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Preseli hills walk with Davey

The weather forecast wasn't great on Saturday 10 November for the planned walk on the Preseli Hills, but it was better than the previous few days which had been near constant torrential rain leaving the whole of west Wales pretty much water logged. 9 walkers met in the light drizzle at the large parking area in front of the William Waldo memorial. All donned in suitable protective outerwear.

The walk headed through Mynachlogddu and up the first track that goes up the hill to Carn Meini. After the gate, where farmland meets moorland, we headed (waded) across the boggy moor to meet up with the lower section of the 'River of Stone' The river of stone is a natural feature. It is a long rocky ribbon that 'flows' down the flat valley from Carn Meini rocks. Along its length are standing stones and perhaps a collapsed burial cairn. We followed animal tracks, alongside the river, to crest the ridge. At the top was the Carn Meini burial chamber.

Despite the predictions, the sun came out and it was pleasant walking conditions. Underfoot was another story. The Preseli ridge was completely waterlogged and the walk became more of of a paddle, as it became difficult to find anything resembling dry land. The ridge path led us the Bedd Arthur stone circle (which is more rugby ball shaped than circular) and then over the top of the hill. We left the ridge at the 4 mile point and headed down to get out of the wind. We had lunch once we found some relatively dry rocks.

After lunch it was a quick descent down to the road. Here we turned left and right down the track to Adsofl-Wen. After a few fields we crossed into Gors Fawr moor and had to navigate more deep puddles and bog before eventually making our way up to the lane via Blaen Dyffryn. It was a brief respite as we soon entered the moor again to visit Gors Fawr stone circle and the two standing stones next to it locally called the 'Wishing Stones'. A further 1/2 mile of bog trotting and heather bashing led us back to the car park and for the second consecutive week, Tafarn Zinc received our custom.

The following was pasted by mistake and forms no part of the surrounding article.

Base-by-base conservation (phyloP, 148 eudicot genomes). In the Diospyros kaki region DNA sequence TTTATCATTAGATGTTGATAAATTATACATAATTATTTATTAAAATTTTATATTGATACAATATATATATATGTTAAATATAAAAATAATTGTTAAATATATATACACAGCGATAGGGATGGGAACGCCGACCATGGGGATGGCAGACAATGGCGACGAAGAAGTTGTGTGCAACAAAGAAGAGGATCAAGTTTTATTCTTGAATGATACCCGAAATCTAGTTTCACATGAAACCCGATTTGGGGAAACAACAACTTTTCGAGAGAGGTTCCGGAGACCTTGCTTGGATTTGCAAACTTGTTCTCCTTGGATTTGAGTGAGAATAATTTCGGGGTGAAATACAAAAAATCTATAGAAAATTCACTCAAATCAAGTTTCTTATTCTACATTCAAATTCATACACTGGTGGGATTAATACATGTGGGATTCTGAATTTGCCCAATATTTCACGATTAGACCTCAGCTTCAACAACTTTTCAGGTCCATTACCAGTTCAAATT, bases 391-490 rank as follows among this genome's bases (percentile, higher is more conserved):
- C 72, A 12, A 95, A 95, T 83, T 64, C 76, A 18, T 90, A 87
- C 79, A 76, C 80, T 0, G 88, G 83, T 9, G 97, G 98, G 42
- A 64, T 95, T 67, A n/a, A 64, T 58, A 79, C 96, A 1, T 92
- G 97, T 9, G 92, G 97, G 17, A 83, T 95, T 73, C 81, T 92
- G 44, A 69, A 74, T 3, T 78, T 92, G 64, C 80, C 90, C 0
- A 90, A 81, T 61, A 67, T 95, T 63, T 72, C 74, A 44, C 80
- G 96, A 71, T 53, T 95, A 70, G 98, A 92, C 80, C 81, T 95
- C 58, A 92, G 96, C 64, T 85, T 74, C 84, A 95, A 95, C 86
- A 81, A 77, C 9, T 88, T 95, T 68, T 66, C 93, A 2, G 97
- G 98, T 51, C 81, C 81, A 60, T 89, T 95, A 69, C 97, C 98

Text by Davey and Photo's by John Reeves

Penblewin and Lampeter Velfrey walk with John Reeves

Having given those who had participated in the group Christmas dinner on the previous Friday time to recover, the walk on Sunday 25th November started from the car park near Penblewin roundabout. To avoid walking along the busy road the seventeen walkers were ferried to the footpath at Stonyford then they proceeded easterly towards Llanddewi Velfrey.

The first obstacle, a shallow stream was crossed without much problem and we were greeted by a large herd of inquisitive cattle that followed us through the muddy field. On leaving our new friends we continued along paths and farm tracks to the road at Henlan.  After following the road and taking the junction for Lampeter Velfrey at Stepin, the route was left through the woods passing below Caerau Beacon to the church on the narrow road leading back to Llanddewi Velfrey.

After a short distance the route led off the road uphill, past Llanddewi Beacon, through the woods to the road at Pen-banc. From here there was an excellent view of the Preseli Mountains to the north. On the next section all the old stiles have been replaced with gates, the route cleared and way- marked by PCC up to the main road. After carefully crossing the A40 the walk entered the more challenging phase, going west back to Penblewin.

These paths are seldom walked and the ground was extremely boggy in places as we proceeded to our lunch stop near Parc-y-delyn. The upside was the blue sky and sunshine as we enjoyed our lunch. From here it was quite straight forward, with very little mud, back to the start point at Penblewin by 2.15 pm, a walk of just less than 5.5 miles.

All said that they had enjoyed the walk and we welcomed some new faces that we hope we will see again. My thanks to all who took part without complaining.

Text and images by John Reeves